Concerns Christians will miss out on East Africa food aid
There are concerns that Christians will struggle to receive food aid in the parts of the Horn of Africa where they are a minority.
Christian charity Barnabas Fund has started directing its emergency supplies to Christians in Kenya and Ethiopia after Christian leaders reported their concerns about unfair distributions.
The region is struggling under the burden of its worst drought in 60 years, with more than 10 million people in need of aid.
Development agencies worldwide have launched appeals and are sending emergency aid to the region, but there are fears of a repeat of the discrimination seen in the Pakistan flooding of last summer when Christian victims were overlooked in aid distributions.
One Christian leader in north-east Kenya told Barnabas Fund that the Christian minority in their area was “falling out” of the existing aid programmes.
In response, Barnabas Fund is focusing its aid distribution on Christian communities in north-east Kenya and Ethiopia.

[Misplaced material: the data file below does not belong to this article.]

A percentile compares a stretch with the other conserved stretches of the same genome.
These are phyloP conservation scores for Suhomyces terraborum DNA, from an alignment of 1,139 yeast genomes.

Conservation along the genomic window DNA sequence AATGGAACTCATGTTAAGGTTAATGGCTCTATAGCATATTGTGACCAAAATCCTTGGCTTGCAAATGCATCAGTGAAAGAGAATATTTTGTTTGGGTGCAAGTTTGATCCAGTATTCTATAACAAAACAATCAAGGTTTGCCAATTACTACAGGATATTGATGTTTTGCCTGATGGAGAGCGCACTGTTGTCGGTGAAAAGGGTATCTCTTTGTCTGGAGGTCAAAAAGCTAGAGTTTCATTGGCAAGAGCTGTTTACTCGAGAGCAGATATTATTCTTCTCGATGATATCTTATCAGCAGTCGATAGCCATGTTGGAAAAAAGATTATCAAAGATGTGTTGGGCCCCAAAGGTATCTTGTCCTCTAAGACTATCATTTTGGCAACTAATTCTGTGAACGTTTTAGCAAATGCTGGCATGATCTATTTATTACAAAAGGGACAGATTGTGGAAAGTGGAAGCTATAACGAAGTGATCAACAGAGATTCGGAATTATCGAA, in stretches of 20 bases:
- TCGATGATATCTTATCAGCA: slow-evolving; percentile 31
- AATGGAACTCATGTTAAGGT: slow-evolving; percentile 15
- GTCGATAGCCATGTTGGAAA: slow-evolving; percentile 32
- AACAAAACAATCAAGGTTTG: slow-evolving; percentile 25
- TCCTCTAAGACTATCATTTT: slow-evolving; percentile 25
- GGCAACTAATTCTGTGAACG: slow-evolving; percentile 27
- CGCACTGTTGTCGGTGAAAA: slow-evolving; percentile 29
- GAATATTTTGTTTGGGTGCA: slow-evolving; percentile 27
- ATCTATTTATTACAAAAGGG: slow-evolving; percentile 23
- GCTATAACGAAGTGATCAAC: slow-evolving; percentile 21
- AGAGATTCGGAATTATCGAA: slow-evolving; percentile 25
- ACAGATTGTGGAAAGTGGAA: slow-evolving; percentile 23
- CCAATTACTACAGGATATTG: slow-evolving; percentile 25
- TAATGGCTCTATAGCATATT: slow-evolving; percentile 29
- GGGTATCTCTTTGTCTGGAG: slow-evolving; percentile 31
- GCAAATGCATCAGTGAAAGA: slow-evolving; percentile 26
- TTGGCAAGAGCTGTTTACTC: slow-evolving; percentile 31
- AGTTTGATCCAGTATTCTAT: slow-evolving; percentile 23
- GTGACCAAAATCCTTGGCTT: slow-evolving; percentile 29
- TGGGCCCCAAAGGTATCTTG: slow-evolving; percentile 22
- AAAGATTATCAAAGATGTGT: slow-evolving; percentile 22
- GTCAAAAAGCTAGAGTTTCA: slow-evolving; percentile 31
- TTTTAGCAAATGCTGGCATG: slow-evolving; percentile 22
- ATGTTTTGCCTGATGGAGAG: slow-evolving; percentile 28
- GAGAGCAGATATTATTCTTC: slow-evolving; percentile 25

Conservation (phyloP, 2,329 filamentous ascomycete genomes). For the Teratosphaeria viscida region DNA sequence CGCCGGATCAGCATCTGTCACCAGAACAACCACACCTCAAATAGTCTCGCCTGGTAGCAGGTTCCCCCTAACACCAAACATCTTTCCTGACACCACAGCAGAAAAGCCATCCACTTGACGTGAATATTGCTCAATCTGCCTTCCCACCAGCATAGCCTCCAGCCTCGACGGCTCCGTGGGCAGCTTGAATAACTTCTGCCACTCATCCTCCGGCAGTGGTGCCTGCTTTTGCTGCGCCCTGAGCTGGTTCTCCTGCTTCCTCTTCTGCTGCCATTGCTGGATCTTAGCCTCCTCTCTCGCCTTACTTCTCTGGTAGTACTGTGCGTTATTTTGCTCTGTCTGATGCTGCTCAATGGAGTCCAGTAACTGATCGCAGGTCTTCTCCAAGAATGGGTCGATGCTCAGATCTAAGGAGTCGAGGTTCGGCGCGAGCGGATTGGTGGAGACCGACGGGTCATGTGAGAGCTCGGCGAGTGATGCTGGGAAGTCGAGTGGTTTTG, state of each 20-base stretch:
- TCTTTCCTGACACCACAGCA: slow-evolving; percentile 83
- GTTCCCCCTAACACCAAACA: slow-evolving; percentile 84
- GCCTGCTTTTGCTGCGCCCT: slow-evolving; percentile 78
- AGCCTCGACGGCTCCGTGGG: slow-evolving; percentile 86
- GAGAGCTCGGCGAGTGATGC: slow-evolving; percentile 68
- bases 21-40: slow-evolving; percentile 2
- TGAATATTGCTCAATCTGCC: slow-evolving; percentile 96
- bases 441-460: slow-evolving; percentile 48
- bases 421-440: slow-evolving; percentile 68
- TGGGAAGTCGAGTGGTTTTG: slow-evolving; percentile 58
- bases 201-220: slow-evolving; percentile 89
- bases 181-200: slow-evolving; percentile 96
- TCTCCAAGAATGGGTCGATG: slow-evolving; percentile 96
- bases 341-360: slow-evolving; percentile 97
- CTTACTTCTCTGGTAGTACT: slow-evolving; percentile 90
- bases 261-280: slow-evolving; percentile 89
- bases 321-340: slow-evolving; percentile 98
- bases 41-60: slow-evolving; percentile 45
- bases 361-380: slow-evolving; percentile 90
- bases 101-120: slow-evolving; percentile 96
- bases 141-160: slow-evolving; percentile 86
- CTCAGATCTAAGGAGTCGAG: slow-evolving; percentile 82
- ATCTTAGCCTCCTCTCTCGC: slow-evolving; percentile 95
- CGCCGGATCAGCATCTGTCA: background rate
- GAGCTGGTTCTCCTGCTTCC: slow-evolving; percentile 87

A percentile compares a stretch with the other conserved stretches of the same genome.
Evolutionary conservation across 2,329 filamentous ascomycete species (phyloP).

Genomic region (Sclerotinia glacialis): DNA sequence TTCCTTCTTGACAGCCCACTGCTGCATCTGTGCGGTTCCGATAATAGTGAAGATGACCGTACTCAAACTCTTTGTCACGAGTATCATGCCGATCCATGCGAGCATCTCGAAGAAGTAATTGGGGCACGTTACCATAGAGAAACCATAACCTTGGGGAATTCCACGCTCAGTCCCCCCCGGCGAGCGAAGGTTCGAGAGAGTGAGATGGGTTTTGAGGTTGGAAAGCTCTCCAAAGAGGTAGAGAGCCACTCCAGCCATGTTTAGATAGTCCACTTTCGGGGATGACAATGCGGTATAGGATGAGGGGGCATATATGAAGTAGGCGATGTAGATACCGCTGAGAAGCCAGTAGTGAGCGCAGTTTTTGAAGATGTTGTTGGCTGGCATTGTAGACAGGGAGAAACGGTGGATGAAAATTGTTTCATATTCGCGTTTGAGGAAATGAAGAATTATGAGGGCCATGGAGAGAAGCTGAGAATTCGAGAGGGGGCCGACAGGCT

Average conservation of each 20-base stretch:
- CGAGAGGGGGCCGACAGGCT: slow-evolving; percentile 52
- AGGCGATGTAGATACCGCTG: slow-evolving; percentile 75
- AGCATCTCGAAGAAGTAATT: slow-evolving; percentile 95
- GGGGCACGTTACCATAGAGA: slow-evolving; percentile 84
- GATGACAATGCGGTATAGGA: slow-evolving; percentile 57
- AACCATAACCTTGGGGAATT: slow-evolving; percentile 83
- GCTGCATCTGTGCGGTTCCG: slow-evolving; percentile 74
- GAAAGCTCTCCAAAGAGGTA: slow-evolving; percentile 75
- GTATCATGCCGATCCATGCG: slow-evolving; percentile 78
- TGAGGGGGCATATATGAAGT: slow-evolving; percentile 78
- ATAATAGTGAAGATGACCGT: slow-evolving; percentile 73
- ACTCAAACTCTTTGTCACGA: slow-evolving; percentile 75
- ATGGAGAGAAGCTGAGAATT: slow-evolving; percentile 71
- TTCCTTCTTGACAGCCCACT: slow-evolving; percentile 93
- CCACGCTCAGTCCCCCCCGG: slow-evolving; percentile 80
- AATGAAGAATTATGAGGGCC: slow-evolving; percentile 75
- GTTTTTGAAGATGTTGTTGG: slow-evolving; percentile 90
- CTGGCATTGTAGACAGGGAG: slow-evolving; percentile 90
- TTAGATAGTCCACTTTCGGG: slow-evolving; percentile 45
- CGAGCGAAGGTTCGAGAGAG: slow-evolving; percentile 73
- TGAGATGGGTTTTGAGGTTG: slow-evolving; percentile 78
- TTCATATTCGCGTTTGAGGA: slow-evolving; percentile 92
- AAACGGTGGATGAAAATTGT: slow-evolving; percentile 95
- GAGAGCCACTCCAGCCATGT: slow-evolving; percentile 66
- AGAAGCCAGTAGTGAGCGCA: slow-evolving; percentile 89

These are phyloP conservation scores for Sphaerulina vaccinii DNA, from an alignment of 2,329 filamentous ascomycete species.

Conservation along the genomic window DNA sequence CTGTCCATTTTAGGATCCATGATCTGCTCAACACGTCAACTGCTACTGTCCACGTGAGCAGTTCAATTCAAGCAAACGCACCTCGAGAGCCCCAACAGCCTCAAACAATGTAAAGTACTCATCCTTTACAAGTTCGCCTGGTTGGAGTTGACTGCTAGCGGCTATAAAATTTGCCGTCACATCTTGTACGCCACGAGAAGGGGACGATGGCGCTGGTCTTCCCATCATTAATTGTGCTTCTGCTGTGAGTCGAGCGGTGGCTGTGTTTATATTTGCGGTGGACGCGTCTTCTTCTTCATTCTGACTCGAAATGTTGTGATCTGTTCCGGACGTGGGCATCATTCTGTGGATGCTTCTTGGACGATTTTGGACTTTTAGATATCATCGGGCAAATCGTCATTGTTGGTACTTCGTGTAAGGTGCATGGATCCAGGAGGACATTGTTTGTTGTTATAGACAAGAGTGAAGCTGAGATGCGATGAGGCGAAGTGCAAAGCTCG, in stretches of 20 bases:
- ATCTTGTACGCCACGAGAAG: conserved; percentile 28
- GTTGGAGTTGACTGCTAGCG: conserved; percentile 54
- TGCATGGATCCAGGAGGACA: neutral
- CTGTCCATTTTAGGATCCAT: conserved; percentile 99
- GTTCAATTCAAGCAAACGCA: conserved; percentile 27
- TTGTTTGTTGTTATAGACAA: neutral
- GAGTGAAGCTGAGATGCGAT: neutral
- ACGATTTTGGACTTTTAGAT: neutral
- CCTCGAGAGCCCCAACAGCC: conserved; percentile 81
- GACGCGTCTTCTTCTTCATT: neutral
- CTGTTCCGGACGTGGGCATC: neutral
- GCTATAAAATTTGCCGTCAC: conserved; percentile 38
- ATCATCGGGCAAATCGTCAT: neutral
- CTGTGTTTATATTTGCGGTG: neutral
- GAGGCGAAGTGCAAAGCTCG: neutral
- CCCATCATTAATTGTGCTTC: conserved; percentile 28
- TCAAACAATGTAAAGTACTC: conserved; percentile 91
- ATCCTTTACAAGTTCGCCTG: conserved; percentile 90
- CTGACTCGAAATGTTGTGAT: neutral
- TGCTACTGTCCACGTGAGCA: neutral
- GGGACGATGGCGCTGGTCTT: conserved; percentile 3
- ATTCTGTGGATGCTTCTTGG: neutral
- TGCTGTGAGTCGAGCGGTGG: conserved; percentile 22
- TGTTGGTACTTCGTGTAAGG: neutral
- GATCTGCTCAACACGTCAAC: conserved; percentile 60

Food prices in some parts of Ethiopia have shot up by between 60 and 100 per cent since March.
Barnabas Fund partners in south Ethiopia blame prolonged poverty and soaring food prices for the present crisis.
They said that Christian families were unable to afford to buy food from the market and that children were being affected most severely by the shortages.
Barnabas Fund’s aid shipment to the Horn of Africa includes supplies of wheat flour to feed Christian families in Ethiopia.
One Kenyan Christian leader told the charity: “We are so moved by your concern for us … It has been getting worse by day … the pressure people living here are facing is increasingly growing out of hand.”